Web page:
Singer Van Morrison says he is not a fan of the modern incarnation of the musical genre that inspired his career, dismissing today’s R&B as “terrible” and “robotic”.
Morrison, who is releasing his 35th studio album this month, grew up listening to jazz and blues – music that was “esoteric, stuff that you had to think about”, he told The Times.
He said: “It’s about jazz and blues as opposed to rock. I didn’t grow up on Top Of The Pops. It wasn’t like, turn on the radio and get the Top 10. So that is where I am coming from – jazz, blues, folk, the beat thing.”
But the Northern Irishman, who has spent almost 50 years in the industry, was withering about today’s descendants of the musical styles he loved as a young man.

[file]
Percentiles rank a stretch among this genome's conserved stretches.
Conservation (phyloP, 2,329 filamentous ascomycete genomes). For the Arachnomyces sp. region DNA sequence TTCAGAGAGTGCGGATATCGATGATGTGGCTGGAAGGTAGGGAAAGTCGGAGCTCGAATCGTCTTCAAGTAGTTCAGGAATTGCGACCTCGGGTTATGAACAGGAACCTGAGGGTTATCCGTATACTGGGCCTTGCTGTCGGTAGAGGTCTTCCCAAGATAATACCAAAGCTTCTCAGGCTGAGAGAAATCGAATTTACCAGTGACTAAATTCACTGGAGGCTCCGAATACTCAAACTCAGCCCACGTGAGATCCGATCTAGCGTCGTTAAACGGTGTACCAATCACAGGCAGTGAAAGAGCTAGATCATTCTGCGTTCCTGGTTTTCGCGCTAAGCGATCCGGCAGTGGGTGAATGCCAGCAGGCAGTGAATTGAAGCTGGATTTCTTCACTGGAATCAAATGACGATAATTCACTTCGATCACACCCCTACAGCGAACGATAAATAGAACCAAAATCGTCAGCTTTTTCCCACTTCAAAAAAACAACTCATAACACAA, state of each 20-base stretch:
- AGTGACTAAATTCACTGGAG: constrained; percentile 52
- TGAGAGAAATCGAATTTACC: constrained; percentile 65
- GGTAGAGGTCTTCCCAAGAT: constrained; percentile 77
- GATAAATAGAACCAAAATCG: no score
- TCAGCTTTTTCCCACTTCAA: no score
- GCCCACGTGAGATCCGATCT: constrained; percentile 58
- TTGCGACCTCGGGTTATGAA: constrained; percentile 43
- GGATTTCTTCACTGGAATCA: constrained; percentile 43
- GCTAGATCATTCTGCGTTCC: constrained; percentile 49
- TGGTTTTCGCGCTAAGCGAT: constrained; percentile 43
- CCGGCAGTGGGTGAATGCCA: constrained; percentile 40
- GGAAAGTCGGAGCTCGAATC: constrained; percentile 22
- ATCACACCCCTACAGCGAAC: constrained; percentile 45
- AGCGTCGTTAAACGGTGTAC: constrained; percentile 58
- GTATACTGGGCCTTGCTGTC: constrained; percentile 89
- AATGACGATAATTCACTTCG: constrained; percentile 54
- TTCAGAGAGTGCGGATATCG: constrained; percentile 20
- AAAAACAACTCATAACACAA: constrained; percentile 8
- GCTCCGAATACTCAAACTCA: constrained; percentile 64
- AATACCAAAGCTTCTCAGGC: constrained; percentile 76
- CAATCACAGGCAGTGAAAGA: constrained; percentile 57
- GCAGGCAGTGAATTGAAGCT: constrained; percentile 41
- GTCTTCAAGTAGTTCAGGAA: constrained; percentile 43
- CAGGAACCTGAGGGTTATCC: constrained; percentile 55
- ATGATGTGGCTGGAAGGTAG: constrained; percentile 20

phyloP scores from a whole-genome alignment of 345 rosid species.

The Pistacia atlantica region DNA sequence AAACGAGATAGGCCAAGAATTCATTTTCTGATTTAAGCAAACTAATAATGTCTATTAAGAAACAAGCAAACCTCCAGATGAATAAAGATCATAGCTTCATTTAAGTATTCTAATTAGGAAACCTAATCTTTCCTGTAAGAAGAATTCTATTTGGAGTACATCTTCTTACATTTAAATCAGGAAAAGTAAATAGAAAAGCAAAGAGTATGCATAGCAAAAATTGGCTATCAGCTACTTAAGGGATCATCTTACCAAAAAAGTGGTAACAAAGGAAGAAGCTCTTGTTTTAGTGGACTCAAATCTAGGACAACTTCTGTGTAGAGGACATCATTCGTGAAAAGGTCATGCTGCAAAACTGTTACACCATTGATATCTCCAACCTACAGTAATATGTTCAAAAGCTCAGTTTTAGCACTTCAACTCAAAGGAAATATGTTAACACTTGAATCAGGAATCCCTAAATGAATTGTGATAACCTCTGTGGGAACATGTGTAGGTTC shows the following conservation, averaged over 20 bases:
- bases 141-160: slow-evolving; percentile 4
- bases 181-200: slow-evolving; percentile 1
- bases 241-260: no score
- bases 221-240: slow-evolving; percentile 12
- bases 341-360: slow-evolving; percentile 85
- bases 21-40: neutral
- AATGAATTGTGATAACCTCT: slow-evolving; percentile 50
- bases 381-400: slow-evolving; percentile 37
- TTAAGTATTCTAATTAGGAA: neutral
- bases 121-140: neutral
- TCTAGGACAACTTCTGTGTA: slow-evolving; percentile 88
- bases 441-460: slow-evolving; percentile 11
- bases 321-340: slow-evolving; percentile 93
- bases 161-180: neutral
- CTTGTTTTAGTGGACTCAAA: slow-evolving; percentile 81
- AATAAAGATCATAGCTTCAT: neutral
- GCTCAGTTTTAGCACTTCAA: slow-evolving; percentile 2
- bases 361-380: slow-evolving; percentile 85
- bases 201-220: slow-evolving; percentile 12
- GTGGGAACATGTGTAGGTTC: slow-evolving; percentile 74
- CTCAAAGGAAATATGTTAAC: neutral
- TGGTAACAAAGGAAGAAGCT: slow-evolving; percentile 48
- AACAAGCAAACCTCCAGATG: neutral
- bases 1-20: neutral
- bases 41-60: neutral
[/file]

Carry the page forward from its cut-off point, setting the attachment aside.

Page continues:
Morrison, 69, said: “I can’t relate to it now, what they call R&B. It doesn’t have any rhythm in it. It doesn’t have any blues.
“To me it is very unrhythmic. It’s very robotic. Words take on different meanings after a while.
“It’s like soul. I don’t know what that is now. To me, soul was like Ray Charles, Sam Cooke, Bobby Bland, Solomon Burke, Bobby Womack. But what is it now? It is just a word. It can mean anything.
“What is jazz? Some of the stuff that they say is jazz, I don’t know what it is. Blues also.”
Morrison blamed his reputation for being grumpy and never having a laugh on “lazy journalists” who “keep the mythology going”, and revealed he feels a very different person from the man he was at 40, when he says he “didn’t know anything”.
He said: “I still don’t know much. When you’re 40 you think you know everything. You realise that the older you get, how little you actually know.”
His new album, Duets: Re-working The Catalogue, is released next Monday.